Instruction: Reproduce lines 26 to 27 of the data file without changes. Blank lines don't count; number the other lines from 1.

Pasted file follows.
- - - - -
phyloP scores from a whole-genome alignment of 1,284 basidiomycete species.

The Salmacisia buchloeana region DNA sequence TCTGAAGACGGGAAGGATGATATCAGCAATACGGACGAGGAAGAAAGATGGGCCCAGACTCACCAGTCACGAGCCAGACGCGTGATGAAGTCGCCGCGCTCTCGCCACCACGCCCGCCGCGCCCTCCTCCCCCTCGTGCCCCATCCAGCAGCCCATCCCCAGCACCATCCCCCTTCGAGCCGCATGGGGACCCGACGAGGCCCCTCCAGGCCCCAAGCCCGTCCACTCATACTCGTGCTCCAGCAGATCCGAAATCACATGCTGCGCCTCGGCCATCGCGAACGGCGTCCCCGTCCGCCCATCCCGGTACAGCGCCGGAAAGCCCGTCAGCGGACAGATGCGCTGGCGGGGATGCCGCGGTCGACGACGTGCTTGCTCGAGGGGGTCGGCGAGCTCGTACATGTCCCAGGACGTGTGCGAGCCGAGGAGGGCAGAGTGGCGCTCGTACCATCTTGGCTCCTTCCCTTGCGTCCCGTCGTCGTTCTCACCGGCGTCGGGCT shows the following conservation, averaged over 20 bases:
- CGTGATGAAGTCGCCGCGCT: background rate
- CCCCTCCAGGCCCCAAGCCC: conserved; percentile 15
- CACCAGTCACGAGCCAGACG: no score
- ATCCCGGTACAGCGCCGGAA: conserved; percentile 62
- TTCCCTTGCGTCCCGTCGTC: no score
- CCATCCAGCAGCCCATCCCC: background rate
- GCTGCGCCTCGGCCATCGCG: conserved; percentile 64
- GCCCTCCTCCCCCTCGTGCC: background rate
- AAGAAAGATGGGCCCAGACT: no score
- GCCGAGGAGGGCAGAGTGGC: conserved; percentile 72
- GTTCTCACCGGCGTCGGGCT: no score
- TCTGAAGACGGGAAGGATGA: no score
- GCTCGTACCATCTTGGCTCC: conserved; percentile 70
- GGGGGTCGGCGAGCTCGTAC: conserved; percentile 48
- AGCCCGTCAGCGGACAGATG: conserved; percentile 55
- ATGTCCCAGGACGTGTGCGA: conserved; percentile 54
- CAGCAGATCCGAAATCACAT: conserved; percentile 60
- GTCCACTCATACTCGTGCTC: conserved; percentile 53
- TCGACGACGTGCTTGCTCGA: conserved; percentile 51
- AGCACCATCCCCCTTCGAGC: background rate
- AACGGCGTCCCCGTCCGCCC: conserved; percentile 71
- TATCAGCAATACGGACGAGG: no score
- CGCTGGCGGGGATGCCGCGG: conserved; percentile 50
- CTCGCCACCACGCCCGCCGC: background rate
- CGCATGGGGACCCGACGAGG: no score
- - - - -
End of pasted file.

- CTCGCCACCACGCCCGCCGC: background rate
- CGCATGGGGACCCGACGAGG: no score